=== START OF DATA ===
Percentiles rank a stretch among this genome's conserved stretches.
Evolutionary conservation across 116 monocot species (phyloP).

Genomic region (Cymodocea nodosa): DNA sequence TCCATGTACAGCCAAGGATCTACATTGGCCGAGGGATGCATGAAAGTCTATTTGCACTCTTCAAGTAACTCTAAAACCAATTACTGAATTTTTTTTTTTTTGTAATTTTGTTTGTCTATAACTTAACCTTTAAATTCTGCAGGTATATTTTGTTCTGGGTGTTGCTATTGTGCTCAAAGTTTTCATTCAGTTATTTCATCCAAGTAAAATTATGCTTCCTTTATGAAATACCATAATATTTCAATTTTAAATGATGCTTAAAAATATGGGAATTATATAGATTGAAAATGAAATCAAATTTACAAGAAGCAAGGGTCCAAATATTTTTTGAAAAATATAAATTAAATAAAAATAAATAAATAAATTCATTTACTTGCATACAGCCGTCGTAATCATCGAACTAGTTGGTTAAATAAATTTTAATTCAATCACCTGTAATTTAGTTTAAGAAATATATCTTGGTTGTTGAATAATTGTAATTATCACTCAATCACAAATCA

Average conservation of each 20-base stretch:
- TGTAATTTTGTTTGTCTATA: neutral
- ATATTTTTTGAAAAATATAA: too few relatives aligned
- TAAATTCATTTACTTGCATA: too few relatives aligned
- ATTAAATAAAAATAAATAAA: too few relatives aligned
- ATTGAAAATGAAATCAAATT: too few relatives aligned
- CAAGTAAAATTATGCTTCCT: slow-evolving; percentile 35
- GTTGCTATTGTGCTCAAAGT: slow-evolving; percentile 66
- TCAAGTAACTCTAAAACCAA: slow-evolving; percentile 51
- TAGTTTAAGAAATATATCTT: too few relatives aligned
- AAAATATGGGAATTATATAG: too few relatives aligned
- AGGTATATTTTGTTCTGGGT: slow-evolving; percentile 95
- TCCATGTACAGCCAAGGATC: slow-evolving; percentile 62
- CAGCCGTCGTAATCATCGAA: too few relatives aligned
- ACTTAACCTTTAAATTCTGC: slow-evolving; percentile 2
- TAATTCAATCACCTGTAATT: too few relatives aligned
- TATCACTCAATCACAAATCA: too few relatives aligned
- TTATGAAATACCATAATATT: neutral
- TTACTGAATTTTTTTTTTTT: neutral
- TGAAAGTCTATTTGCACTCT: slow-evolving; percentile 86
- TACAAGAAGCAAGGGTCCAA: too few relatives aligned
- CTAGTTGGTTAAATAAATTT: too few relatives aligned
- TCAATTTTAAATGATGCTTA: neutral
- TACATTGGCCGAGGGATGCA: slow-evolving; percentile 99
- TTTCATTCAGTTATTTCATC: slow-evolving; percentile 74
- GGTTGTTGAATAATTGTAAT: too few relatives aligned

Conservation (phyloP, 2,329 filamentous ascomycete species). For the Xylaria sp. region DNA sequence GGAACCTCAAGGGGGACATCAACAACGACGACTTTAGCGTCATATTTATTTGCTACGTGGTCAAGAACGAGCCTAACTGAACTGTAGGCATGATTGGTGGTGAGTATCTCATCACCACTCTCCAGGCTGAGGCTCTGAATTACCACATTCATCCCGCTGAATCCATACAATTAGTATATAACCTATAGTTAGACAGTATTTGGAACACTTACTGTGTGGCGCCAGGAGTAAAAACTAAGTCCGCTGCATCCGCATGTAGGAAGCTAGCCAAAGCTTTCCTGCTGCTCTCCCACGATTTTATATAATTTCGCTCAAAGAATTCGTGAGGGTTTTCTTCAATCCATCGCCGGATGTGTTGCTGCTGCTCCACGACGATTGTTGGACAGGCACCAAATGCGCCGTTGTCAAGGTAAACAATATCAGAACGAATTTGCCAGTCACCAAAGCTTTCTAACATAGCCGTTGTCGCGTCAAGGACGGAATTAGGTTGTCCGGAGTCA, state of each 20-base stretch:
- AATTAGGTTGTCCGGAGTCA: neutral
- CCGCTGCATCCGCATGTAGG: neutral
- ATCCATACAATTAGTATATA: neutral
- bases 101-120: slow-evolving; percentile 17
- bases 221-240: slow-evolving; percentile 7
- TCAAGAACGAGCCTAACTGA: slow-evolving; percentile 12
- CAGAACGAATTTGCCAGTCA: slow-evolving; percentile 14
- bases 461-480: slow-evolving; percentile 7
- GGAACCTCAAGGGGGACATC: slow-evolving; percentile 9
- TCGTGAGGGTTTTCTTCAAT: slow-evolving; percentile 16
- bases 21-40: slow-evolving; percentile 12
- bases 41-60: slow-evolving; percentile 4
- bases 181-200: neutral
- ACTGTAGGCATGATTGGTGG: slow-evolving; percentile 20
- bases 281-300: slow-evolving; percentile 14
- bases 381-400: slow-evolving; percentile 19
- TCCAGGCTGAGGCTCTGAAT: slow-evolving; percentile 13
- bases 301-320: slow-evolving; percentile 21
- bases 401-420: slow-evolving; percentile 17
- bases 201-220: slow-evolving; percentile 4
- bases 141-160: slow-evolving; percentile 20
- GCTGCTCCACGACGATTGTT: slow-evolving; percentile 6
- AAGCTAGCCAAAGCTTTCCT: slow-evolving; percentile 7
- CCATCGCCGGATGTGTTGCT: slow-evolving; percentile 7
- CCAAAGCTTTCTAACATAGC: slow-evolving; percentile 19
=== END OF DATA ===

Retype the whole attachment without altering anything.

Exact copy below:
Percentiles rank a stretch among this genome's conserved stretches.
Evolutionary conservation across 116 monocot species (phyloP).

Genomic region (Cymodocea nodosa): DNA sequence TCCATGTACAGCCAAGGATCTACATTGGCCGAGGGATGCATGAAAGTCTATTTGCACTCTTCAAGTAACTCTAAAACCAATTACTGAATTTTTTTTTTTTTGTAATTTTGTTTGTCTATAACTTAACCTTTAAATTCTGCAGGTATATTTTGTTCTGGGTGTTGCTATTGTGCTCAAAGTTTTCATTCAGTTATTTCATCCAAGTAAAATTATGCTTCCTTTATGAAATACCATAATATTTCAATTTTAAATGATGCTTAAAAATATGGGAATTATATAGATTGAAAATGAAATCAAATTTACAAGAAGCAAGGGTCCAAATATTTTTTGAAAAATATAAATTAAATAAAAATAAATAAATAAATTCATTTACTTGCATACAGCCGTCGTAATCATCGAACTAGTTGGTTAAATAAATTTTAATTCAATCACCTGTAATTTAGTTTAAGAAATATATCTTGGTTGTTGAATAATTGTAATTATCACTCAATCACAAATCA

Average conservation of each 20-base stretch:
- TGTAATTTTGTTTGTCTATA: neutral
- ATATTTTTTGAAAAATATAA: too few relatives aligned
- TAAATTCATTTACTTGCATA: too few relatives aligned
- ATTAAATAAAAATAAATAAA: too few relatives aligned
- ATTGAAAATGAAATCAAATT: too few relatives aligned
- CAAGTAAAATTATGCTTCCT: slow-evolving; percentile 35
- GTTGCTATTGTGCTCAAAGT: slow-evolving; percentile 66
- TCAAGTAACTCTAAAACCAA: slow-evolving; percentile 51
- TAGTTTAAGAAATATATCTT: too few relatives aligned
- AAAATATGGGAATTATATAG: too few relatives aligned
- AGGTATATTTTGTTCTGGGT: slow-evolving; percentile 95
- TCCATGTACAGCCAAGGATC: slow-evolving; percentile 62
- CAGCCGTCGTAATCATCGAA: too few relatives aligned
- ACTTAACCTTTAAATTCTGC: slow-evolving; percentile 2
- TAATTCAATCACCTGTAATT: too few relatives aligned
- TATCACTCAATCACAAATCA: too few relatives aligned
- TTATGAAATACCATAATATT: neutral
- TTACTGAATTTTTTTTTTTT: neutral
- TGAAAGTCTATTTGCACTCT: slow-evolving; percentile 86
- TACAAGAAGCAAGGGTCCAA: too few relatives aligned
- CTAGTTGGTTAAATAAATTT: too few relatives aligned
- TCAATTTTAAATGATGCTTA: neutral
- TACATTGGCCGAGGGATGCA: slow-evolving; percentile 99
- TTTCATTCAGTTATTTCATC: slow-evolving; percentile 74
- GGTTGTTGAATAATTGTAAT: too few relatives aligned

Conservation (phyloP, 2,329 filamentous ascomycete species). For the Xylaria sp. region DNA sequence GGAACCTCAAGGGGGACATCAACAACGACGACTTTAGCGTCATATTTATTTGCTACGTGGTCAAGAACGAGCCTAACTGAACTGTAGGCATGATTGGTGGTGAGTATCTCATCACCACTCTCCAGGCTGAGGCTCTGAATTACCACATTCATCCCGCTGAATCCATACAATTAGTATATAACCTATAGTTAGACAGTATTTGGAACACTTACTGTGTGGCGCCAGGAGTAAAAACTAAGTCCGCTGCATCCGCATGTAGGAAGCTAGCCAAAGCTTTCCTGCTGCTCTCCCACGATTTTATATAATTTCGCTCAAAGAATTCGTGAGGGTTTTCTTCAATCCATCGCCGGATGTGTTGCTGCTGCTCCACGACGATTGTTGGACAGGCACCAAATGCGCCGTTGTCAAGGTAAACAATATCAGAACGAATTTGCCAGTCACCAAAGCTTTCTAACATAGCCGTTGTCGCGTCAAGGACGGAATTAGGTTGTCCGGAGTCA, state of each 20-base stretch:
- AATTAGGTTGTCCGGAGTCA: neutral
- CCGCTGCATCCGCATGTAGG: neutral
- ATCCATACAATTAGTATATA: neutral
- bases 101-120: slow-evolving; percentile 17
- bases 221-240: slow-evolving; percentile 7
- TCAAGAACGAGCCTAACTGA: slow-evolving; percentile 12
- CAGAACGAATTTGCCAGTCA: slow-evolving; percentile 14
- bases 461-480: slow-evolving; percentile 7
- GGAACCTCAAGGGGGACATC: slow-evolving; percentile 9
- TCGTGAGGGTTTTCTTCAAT: slow-evolving; percentile 16
- bases 21-40: slow-evolving; percentile 12
- bases 41-60: slow-evolving; percentile 4
- bases 181-200: neutral
- ACTGTAGGCATGATTGGTGG: slow-evolving; percentile 20
- bases 281-300: slow-evolving; percentile 14
- bases 381-400: slow-evolving; percentile 19
- TCCAGGCTGAGGCTCTGAAT: slow-evolving; percentile 13
- bases 301-320: slow-evolving; percentile 21
- bases 401-420: slow-evolving; percentile 17
- bases 201-220: slow-evolving; percentile 4
- bases 141-160: slow-evolving; percentile 20
- GCTGCTCCACGACGATTGTT: slow-evolving; percentile 6
- AAGCTAGCCAAAGCTTTCCT: slow-evolving; percentile 7
- CCATCGCCGGATGTGTTGCT: slow-evolving; percentile 7
- CCAAAGCTTTCTAACATAGC: slow-evolving; percentile 19